In my last post I referenced a book written by Ellen Bowers, PhD entitled, The Everything Parent’s Guide To Positive Discipline, 2nd Edition. I am going to continue with a few more posts regarding this book and some statements that Dr. Bowers makes.
In chapter five Bowers writes a short segment on When Not to Forgive. Of course that heading struck me quickly because as a parent I try hard to communicate to my children that there is nothing that they can do that will make me stop loving them. But then I am quick to understand that not forgiving does not equal not loving. And still there is a great deal of tension in that statement.
Dr. Bowers begins this segment with a question. “Are there times not to forgive?” (Bowers, 2011). She quickly follows up with her answer: “Yes.” Bowers qualifies this “yes” by adding this statement. “If after committing a wrong and apologizing for injury that was done, the child then goes out and repeats the same offense, further forgiveness would only make it easier for the child to continue or repeat the wrong behavior. Thus, in this situation, you declare, ‘The only sincere apology I will accept is not in your words but in your actions – never ever use that kind of language with me again!’”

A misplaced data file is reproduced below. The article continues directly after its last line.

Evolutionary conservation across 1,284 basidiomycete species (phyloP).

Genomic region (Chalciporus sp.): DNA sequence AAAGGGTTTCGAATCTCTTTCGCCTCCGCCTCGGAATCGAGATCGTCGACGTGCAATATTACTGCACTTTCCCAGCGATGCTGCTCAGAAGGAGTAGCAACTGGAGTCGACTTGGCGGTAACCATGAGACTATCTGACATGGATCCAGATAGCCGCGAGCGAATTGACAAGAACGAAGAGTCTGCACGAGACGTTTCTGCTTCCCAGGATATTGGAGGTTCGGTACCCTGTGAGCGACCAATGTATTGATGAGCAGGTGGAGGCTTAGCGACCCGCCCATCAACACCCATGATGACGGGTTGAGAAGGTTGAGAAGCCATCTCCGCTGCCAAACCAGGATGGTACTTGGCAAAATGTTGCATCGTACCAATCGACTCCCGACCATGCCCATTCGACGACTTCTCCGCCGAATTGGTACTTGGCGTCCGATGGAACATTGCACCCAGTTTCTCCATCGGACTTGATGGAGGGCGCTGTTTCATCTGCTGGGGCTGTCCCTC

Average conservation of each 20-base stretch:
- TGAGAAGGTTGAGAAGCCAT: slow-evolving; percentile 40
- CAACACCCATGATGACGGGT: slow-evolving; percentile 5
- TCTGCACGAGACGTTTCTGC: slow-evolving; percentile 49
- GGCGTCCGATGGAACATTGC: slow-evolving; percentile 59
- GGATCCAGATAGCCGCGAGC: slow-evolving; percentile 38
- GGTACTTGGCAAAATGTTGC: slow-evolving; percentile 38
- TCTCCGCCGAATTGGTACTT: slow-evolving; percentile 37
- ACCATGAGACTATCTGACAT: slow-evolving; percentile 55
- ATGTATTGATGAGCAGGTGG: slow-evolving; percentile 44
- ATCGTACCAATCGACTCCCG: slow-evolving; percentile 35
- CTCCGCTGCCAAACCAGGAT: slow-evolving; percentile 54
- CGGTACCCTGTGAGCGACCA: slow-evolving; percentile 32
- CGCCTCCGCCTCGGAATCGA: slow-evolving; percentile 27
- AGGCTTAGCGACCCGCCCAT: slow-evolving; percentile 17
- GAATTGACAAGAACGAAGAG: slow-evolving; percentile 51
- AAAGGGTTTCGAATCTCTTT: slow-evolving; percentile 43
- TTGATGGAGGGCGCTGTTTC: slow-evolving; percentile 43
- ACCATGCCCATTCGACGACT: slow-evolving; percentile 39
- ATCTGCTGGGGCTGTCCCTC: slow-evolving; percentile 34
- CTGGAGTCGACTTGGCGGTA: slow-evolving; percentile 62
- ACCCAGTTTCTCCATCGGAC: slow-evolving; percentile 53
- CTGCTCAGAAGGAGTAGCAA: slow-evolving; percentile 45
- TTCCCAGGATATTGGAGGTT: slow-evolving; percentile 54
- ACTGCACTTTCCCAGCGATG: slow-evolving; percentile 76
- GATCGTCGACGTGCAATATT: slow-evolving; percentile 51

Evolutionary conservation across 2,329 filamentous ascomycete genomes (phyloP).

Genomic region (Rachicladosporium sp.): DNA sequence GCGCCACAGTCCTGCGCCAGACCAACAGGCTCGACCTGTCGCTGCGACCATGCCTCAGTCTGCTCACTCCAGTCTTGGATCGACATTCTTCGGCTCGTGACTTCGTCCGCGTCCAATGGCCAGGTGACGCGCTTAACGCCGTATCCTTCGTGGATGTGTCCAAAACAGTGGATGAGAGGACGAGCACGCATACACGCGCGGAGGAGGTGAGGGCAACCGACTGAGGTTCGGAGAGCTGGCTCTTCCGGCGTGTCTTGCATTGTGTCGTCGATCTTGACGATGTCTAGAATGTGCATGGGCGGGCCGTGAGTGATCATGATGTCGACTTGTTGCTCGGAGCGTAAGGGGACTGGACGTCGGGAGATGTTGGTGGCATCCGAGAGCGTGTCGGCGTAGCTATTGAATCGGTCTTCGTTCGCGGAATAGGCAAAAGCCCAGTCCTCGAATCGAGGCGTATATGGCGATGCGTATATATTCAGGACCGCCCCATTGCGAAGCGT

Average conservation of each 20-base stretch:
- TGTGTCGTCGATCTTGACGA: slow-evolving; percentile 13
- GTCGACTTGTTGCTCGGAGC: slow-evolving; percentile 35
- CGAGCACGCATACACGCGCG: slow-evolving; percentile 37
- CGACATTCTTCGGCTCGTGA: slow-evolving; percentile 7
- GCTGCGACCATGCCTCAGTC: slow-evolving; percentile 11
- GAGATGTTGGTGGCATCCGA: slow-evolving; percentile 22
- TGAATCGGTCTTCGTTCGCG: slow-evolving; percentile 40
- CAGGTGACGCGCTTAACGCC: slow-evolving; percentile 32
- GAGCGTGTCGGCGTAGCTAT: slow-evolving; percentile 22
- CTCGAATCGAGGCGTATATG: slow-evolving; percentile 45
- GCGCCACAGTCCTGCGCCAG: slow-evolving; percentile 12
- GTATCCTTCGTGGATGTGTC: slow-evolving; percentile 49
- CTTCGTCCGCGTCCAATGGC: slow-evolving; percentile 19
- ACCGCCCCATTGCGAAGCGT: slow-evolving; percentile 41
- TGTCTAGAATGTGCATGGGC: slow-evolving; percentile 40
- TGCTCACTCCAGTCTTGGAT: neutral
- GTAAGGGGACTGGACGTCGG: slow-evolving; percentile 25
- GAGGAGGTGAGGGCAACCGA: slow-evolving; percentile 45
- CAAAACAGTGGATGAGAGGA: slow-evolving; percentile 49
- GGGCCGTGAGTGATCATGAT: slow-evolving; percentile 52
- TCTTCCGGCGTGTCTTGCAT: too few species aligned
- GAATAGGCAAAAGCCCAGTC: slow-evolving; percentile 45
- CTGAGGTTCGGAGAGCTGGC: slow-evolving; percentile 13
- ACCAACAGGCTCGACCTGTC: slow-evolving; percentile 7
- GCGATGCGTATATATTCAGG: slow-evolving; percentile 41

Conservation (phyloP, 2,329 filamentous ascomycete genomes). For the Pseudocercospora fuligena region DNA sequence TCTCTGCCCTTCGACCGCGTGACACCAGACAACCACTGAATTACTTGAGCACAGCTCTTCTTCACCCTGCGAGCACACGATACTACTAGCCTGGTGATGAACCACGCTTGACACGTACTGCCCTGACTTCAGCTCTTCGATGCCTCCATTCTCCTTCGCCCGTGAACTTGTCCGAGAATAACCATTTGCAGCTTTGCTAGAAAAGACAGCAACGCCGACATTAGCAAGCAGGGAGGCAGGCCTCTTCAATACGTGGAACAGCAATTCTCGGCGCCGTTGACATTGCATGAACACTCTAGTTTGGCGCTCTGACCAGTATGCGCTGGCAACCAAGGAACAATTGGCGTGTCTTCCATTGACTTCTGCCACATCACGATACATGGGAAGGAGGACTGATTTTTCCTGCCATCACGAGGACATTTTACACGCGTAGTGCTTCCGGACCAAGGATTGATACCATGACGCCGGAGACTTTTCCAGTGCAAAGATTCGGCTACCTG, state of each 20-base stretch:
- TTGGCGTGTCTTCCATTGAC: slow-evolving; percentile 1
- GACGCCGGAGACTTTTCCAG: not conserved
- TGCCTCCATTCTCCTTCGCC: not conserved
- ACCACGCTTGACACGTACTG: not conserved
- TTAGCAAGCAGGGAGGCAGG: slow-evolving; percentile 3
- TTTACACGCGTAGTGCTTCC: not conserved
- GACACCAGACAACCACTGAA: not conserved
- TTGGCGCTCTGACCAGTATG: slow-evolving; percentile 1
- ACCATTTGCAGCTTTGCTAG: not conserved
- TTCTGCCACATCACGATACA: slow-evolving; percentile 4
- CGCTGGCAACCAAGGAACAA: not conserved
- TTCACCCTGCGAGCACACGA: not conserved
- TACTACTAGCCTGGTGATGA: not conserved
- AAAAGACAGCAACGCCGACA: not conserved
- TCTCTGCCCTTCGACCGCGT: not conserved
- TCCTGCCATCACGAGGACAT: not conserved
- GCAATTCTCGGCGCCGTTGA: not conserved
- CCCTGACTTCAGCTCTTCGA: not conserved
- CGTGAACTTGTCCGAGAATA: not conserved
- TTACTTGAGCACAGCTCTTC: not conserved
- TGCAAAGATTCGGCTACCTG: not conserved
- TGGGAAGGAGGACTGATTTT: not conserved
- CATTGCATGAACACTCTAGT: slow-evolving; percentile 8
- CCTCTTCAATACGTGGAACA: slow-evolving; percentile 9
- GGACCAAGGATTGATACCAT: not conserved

“Finally, there is one category of wrongdoing you should never forgive – deliberate acts of wrongdoing committed with malicious intent.” (Bowers, 2011).
As a parent I really struggle with the idea of not forgiving my children at some point. I think that the act of not forgiving my children could create a longer term issue than forgiving them when they ask for it with a sincere discussion regarding the child’s actions and attitudes. At the very least not accepting the apology and intentionally not forgiving with an explanation of why you are doing so. In doing so the parent must put an end “date” on the unforgiveness and not leave the child hanging indefinitely in a black hole of parental rejection.
I think that we as parents need to handle the issue of forgiveness and unforgiveness very delicately. The emotional well being of our children depends on our sensitivity, sincerity and intentionality in parenting.